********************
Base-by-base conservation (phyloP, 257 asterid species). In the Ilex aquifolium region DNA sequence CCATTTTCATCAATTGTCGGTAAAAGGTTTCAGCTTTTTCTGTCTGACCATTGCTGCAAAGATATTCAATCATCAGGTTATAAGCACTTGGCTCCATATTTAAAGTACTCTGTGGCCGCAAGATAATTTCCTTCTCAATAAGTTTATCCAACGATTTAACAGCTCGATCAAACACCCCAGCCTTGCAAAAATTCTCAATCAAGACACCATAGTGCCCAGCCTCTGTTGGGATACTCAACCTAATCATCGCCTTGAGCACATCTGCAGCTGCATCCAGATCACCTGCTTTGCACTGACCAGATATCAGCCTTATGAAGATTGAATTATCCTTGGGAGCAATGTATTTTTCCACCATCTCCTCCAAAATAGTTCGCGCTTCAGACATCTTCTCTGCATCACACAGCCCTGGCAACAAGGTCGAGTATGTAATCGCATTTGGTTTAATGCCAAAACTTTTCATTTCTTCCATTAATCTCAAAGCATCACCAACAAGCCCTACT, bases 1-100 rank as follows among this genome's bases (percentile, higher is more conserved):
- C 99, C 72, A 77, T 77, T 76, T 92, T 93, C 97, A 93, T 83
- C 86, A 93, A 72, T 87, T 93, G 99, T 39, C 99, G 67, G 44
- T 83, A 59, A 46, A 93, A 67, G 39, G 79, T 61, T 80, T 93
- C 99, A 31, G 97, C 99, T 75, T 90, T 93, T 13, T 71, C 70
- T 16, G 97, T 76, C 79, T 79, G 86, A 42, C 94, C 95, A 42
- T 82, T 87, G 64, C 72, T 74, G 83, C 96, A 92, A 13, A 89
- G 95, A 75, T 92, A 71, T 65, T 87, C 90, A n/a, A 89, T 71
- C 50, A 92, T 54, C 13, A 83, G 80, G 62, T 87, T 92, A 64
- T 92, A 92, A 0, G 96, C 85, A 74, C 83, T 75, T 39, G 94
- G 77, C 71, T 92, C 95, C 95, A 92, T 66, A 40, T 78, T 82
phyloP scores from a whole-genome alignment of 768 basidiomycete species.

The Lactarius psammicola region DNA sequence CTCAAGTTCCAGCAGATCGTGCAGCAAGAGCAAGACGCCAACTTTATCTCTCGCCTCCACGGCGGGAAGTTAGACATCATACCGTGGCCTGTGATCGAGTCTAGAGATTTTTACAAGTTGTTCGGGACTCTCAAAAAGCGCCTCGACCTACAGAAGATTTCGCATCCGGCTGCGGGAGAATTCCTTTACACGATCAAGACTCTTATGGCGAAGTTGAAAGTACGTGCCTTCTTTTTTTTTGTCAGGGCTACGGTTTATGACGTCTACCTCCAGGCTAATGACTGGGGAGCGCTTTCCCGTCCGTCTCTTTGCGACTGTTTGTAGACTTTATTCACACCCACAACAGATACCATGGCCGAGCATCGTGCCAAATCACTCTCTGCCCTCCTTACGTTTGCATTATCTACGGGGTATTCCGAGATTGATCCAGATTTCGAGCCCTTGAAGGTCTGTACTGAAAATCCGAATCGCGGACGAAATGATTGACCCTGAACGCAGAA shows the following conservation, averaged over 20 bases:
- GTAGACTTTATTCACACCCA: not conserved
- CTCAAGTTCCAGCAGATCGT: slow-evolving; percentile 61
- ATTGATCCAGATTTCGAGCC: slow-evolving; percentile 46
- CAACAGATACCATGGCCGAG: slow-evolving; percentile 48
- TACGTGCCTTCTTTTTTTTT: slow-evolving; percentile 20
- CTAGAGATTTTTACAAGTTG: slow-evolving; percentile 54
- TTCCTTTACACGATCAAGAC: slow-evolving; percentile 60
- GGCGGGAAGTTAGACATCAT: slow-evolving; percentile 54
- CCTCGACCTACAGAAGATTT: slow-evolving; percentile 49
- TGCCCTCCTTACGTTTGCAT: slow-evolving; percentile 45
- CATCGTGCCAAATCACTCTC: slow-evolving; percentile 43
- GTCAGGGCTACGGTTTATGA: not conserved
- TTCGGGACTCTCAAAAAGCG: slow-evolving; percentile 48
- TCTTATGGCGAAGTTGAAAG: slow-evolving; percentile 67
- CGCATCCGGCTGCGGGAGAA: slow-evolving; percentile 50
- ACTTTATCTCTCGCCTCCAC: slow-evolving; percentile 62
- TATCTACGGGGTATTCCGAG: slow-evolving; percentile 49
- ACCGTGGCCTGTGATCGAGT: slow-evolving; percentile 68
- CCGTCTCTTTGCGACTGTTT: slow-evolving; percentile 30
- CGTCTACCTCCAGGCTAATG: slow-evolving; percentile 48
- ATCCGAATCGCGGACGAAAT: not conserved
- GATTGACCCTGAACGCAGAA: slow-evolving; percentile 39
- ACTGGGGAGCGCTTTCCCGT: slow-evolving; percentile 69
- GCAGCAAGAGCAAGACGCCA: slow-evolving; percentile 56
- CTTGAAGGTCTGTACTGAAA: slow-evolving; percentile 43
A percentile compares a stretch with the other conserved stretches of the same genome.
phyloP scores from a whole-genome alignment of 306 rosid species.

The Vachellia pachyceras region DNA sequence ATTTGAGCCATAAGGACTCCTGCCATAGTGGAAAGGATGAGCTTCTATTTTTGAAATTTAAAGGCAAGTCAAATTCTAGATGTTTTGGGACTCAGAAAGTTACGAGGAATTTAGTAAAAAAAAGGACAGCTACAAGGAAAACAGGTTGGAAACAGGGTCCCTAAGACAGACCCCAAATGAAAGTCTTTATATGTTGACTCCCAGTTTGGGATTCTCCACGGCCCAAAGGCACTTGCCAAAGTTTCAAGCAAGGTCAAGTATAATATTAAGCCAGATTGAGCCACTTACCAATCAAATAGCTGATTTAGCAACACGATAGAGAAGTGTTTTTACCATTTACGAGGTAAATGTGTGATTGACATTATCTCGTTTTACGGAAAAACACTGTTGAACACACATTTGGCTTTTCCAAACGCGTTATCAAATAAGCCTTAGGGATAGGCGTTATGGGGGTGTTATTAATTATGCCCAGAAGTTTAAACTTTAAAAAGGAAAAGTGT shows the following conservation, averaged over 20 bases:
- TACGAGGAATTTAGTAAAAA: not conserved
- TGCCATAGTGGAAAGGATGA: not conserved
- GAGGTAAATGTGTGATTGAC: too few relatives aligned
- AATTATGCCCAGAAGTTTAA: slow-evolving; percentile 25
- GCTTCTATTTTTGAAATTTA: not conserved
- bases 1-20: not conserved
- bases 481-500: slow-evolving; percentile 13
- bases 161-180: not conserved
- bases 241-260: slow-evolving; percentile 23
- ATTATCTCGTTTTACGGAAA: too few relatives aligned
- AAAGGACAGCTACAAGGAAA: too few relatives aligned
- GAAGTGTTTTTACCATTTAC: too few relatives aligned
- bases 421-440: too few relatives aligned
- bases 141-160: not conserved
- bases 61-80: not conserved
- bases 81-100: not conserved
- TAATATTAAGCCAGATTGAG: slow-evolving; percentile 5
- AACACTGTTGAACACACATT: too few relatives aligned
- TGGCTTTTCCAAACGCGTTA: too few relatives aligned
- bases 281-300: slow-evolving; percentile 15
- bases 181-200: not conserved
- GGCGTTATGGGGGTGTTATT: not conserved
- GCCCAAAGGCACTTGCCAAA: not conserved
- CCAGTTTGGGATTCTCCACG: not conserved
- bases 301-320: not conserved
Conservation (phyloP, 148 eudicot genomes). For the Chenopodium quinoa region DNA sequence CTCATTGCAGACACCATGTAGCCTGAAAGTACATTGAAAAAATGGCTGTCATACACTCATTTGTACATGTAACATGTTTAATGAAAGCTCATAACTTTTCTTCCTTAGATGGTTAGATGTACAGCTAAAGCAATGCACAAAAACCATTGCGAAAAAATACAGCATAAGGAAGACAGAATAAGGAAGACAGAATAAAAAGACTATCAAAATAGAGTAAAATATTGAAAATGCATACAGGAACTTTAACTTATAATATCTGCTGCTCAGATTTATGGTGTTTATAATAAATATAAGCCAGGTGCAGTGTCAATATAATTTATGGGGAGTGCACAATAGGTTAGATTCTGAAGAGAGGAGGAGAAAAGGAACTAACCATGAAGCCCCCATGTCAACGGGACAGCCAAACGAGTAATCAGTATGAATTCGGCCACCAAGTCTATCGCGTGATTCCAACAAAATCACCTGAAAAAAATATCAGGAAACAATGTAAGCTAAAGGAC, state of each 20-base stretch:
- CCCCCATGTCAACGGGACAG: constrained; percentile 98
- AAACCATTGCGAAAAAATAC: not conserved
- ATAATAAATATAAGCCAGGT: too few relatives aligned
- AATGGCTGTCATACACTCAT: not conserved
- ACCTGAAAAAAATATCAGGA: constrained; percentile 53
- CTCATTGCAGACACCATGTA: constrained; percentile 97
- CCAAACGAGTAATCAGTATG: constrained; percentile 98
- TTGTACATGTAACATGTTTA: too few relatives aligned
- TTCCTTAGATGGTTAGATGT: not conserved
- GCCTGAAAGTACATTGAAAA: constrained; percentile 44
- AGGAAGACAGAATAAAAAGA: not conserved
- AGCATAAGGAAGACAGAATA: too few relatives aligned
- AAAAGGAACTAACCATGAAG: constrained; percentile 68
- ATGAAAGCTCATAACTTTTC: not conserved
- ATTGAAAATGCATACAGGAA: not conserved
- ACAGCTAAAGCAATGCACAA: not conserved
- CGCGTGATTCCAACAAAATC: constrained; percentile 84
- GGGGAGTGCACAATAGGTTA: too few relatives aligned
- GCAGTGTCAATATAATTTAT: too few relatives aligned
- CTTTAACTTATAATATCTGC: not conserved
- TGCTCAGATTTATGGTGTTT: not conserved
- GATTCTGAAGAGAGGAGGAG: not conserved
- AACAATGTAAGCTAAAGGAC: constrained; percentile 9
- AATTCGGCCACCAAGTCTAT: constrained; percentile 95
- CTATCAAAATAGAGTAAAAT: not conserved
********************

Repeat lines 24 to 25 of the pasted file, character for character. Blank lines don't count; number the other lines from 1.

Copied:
- CATCGTGCCAAATCACTCTC: slow-evolving; percentile 43
- GTCAGGGCTACGGTTTATGA: not conserved